Their designers are as popular as rock stars and their fashion shows attract crowds as big as rock concerts. Stores are jammed with young women looking at and buying designer clothes, and on the streets women have latched onto every fashion trend around from Bermuda shorts to long culottes and even some mini-skirts.
The passion for fashion in Japan starts with the fact that there is a lot of money around to spend on clothes. "We are very rich," says Kazuko Okuma, who represents Clinique Laboratories Inc. in Japan. And, says Ichiko Koike, a writer and museum consultant: "Real estate costs are so high we can't afford bigger places to live so we spend our money on clothes. It is one of the few ways to spend money." Rock star Agnes Chan has another view: "It is all part of being mannerly and polite to dress well and to be well made up."
Last month one of the local newspapers decided to cash in on designer popularity by sponsoring a joint fashion show by two top Japanese designers, Issey Miyake and Kenzo. They sold tickets at $15 and $25 apiece and sold out 3,000 tickets for each of the three shows. An additional 3,000 people attended the fourth show held, like the others, in a huge ice arena.
Next week Kansai Yamamoto is putting on a show of his own, and already has sold 15,000 tickets. Price of admission? A $10 Kansai T-shirt, which must be worn, or at least carried, to get in.
Each Sunday there is a wildly spontaneous fashion show in Tokyo as thousands of teen-agers flock to the blocked-off streets near the Yoyogi Sports Center in Harajuku. Many arrive from Tokyo suburbs by subway, wearing their T-shirts and jeans or even their school uniforms and change into fancy get-ups in the public bathrooms. For the young girls, the clothes can be out of Arabian Nights, somewhat like our Halloween costumes; eastern exotica bridesmaids dresses; or American rock 'n' roll circa the 1950s. The guys seem to be mixing the image of James Dean with the black leather of London punks. Girls wear bows in their hair and lace short gloves. The guys are big on greasy-looking pompadours.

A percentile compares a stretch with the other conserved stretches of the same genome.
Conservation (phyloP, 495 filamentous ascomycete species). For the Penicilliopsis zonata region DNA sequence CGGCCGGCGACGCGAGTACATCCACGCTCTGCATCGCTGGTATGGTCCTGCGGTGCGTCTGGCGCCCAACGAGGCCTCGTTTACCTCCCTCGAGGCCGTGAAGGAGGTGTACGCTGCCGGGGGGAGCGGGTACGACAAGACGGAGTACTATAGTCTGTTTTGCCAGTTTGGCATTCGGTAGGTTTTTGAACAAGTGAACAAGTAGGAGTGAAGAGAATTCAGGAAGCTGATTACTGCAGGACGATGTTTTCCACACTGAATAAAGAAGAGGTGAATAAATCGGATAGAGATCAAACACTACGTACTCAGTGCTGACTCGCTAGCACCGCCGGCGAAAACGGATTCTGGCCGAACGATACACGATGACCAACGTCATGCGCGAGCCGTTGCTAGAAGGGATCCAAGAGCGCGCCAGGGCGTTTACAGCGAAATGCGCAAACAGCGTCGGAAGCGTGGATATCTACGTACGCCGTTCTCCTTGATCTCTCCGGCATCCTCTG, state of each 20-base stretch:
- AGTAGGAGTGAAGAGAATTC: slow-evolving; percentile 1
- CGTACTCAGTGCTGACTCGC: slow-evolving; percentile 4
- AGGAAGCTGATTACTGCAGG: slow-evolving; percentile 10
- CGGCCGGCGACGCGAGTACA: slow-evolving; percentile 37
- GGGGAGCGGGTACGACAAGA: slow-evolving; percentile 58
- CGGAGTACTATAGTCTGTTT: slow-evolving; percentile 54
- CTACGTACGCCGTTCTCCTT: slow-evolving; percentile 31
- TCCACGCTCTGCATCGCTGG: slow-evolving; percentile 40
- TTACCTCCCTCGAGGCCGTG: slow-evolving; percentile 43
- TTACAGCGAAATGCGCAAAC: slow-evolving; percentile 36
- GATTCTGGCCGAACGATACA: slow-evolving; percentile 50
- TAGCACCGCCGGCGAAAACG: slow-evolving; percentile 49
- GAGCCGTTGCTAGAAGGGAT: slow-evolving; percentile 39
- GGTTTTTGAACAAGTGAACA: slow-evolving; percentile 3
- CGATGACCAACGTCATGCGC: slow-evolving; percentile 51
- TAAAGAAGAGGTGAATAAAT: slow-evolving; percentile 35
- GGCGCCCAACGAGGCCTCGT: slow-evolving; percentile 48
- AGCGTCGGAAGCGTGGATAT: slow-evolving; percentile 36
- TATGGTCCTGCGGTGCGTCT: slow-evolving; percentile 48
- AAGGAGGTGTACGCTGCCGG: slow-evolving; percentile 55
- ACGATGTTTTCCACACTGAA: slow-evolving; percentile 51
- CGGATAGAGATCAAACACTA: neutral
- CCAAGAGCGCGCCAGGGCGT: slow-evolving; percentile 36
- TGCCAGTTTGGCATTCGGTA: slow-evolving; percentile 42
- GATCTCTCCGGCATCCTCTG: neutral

The kids dance in groups around huge transistor tape recorders. Last Sunday, the big music boxes and the shopping bags of clothes were protected by sheets of plastic from a drizzling rain that did not seem to bother the dancers. Some groups are extremely well-rehearsed and choreographed, others are just getting started with simple Lindy steps. Many keep the rhythm by blowing metallic whistles and clapping.
The dancing at Harajuku started about four years ago, apparently when discos began to curb young teen-agers' admission to the clubs. "My mother doesn't mind my coming here, but she hates discos," said a 14-year-old girl in a full-skirted pink polka-dot dress, puffed out with a stiff crinoline underneath. "My mother says coming here and dancing in the free air is healthy," giggled her friend, who was dressed almost identically.